Nearly five years after President Donald Trump broke with decades of U.S. policy and international consensus to recognize Jerusalem as Israel’s capital and move the U.S. Embassy there, the Biden administration is moving ahead with plans to build a permanent embassy compound in the city. Israel’s government has its headquarters in Jerusalem, but, because Palestinians also claim the city as their capital and because the city’s status remains disputed under international law, the U.S. Embassy, like those of most other countries, was previously based in Tel Aviv.
The plans for a new embassy, which the administration has quietly advanced in recent weeks, would consolidate Trump’s abrupt policy reversal and violate U.S. precedent both on the status of Jerusalem and on Israel’s ongoing illegal appropriation of Palestinian land. The new embassy would also make the U.S. government an active participant in that appropriation: The planned compound is to be built on land illegally expropriated from Palestinians, whose descendants, including several U.S. citizens, still have a claim to.
“The descendants of the landowners are all entitled to these properties under international law,” Suhad Bishara, legal director of the Israel-based human rights group Adalah, told The Intercept. “By moving forward with the plan to build the embassy at the Allenby site, the U.S. are taking an active part in the illegal confiscation of these properties, including infringing on their own citizens’ rights.”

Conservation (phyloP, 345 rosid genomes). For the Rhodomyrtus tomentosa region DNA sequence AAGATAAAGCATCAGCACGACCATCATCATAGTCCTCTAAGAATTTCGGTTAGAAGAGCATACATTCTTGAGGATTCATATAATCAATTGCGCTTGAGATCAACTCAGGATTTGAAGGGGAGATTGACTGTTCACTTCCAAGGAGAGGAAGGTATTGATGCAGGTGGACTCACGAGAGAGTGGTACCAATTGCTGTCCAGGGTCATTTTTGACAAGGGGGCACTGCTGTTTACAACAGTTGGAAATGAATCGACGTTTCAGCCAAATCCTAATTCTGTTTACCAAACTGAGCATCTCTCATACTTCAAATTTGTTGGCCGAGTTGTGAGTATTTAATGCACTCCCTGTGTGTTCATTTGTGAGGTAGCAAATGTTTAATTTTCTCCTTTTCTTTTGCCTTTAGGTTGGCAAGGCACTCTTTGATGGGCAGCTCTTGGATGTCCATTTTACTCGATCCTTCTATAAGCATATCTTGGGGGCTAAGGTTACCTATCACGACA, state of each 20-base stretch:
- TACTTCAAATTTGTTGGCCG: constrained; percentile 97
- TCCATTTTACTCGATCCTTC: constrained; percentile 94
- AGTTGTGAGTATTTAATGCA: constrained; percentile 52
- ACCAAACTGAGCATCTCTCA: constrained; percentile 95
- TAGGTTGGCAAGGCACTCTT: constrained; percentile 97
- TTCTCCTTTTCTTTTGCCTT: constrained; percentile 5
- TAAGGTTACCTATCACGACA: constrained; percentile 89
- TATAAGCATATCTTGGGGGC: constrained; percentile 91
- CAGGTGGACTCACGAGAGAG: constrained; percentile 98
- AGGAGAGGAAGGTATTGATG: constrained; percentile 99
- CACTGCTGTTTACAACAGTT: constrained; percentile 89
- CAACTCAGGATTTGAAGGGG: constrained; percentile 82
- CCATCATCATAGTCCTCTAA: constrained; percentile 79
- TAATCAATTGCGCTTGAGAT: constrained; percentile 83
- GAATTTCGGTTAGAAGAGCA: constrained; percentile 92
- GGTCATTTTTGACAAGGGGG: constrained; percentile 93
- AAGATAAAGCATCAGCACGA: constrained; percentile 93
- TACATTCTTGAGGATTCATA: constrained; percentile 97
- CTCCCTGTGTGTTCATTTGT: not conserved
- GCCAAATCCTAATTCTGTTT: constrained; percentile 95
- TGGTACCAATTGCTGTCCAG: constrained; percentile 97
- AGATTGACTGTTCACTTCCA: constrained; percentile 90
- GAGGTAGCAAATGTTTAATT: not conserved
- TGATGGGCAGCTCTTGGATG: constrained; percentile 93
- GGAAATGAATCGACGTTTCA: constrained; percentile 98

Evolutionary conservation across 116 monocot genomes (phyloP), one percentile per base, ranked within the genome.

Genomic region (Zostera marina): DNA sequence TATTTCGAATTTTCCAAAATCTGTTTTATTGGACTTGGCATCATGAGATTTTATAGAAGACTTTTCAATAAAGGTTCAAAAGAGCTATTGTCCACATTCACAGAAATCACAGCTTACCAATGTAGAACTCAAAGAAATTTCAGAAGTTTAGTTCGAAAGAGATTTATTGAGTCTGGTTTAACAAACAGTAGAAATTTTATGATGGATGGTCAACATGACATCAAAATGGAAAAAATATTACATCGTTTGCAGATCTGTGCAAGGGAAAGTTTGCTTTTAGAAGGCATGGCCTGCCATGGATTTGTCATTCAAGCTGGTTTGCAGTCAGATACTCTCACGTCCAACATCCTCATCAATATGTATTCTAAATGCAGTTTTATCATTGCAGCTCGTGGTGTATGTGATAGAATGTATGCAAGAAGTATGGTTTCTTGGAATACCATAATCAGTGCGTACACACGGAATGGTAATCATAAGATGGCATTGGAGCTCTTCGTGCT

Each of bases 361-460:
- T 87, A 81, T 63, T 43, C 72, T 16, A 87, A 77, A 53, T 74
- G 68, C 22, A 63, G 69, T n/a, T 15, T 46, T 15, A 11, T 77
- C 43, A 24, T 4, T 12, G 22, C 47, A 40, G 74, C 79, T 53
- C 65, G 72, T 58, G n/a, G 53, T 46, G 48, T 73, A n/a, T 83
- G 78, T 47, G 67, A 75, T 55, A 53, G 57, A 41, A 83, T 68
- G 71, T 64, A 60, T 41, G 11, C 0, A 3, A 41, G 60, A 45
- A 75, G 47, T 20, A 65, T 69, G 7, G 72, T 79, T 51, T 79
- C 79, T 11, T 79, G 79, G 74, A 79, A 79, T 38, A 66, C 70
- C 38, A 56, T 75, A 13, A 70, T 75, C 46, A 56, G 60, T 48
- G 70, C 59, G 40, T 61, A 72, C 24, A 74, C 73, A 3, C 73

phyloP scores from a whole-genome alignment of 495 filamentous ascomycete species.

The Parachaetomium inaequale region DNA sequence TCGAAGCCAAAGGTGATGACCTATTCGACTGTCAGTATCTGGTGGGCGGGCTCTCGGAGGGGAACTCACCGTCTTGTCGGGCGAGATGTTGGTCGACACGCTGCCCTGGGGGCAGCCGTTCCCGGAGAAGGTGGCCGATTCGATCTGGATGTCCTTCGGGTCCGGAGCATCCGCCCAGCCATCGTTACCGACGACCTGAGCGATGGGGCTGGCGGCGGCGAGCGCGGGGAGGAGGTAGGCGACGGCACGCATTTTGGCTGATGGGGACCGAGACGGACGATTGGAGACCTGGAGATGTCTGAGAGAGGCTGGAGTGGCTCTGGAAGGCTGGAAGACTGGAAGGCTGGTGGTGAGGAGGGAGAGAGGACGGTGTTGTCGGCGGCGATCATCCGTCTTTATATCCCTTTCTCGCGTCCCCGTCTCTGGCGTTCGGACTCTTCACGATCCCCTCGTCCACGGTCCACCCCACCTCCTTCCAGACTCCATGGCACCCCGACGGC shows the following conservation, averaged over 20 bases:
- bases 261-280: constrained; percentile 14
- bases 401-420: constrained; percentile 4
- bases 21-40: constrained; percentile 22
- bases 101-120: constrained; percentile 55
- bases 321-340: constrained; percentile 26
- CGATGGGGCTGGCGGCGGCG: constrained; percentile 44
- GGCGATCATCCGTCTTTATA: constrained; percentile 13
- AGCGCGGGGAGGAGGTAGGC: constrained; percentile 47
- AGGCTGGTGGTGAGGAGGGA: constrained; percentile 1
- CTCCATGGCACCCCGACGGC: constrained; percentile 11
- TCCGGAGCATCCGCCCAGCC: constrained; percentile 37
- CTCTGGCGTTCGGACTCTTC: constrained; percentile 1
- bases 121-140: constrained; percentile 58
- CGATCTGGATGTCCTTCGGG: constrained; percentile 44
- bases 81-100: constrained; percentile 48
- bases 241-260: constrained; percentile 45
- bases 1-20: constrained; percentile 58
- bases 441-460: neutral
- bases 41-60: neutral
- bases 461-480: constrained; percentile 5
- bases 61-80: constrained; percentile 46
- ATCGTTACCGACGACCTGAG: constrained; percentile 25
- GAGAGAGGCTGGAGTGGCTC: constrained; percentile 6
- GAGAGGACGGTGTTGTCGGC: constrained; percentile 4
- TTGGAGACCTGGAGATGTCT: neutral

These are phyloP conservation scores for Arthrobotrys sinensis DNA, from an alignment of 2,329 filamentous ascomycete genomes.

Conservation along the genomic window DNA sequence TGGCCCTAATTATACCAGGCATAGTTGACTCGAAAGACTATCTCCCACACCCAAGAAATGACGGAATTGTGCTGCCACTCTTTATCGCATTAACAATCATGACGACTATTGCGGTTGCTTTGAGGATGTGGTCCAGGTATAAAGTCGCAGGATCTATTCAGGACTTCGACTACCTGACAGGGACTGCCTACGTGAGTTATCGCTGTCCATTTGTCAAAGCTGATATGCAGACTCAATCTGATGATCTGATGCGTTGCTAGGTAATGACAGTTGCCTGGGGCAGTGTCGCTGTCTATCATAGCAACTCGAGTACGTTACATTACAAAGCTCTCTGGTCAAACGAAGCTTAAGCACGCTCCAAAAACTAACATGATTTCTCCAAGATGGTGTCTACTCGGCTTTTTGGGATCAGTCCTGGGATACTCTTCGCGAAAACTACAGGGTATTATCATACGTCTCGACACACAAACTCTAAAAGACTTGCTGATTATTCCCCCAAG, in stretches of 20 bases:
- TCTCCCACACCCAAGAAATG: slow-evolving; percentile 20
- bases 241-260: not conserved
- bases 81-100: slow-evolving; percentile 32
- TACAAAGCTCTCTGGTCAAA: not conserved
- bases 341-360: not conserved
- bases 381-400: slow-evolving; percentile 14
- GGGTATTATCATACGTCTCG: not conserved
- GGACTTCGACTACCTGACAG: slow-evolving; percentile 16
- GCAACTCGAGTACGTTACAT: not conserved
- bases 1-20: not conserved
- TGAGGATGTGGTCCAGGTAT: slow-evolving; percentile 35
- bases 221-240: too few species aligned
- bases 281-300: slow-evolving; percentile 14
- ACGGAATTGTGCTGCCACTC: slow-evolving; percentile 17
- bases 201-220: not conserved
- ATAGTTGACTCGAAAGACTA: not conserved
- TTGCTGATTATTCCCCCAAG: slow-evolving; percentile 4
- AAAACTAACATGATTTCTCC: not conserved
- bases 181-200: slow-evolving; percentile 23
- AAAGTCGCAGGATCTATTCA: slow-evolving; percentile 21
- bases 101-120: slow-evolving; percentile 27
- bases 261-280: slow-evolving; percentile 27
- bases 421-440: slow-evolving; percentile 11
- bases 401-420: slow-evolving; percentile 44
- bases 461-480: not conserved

“Ordinary Americans should have a chance to decide: Do we want our government to take property stolen from U.S. citizens for a U.S. Embassy?”
According to plans submitted by the U.S. State Department to Israeli authorities, the diplomatic compound would be built on a grassy plot known as the “Allenby Barracks,” after a former British military camp that the British leased from Palestinian families. The land is now registered to the state of Israel and leased to the U.S. after it was confiscated from Palestinian refugees under Israel’s 1950 Absentees’ Property Law — widely condemned legislation that has enabled Israel to claim ownership over the land of countless Palestinians it displaced.
“This land was illegally confiscated,” Bishara said, adding that absentees’ property laws were “racially designed to confiscate Palestinian property for the benefit of Israel and its Judaization processes in the area.”
Last month, Israel’s planning authorities made public a detailed proposal presented by the U.S. State Department in 2021, including 3-D renderings of the future embassy’s multi-building compound. The disclosure gives the public and the families of the original landowners until early January to formally file objections.
Descendants of those landowners have been raising their well-documented claim to that land at least since U.S. plans for the plot were first floated, and then abandoned, in the 1990s. The U.S. government has been aware of the claims to the land at least since then. Earlier this year, researchers at Adalah uncovered additional archival documentation, including deeds that remove any doubt about the land’s rightful owners.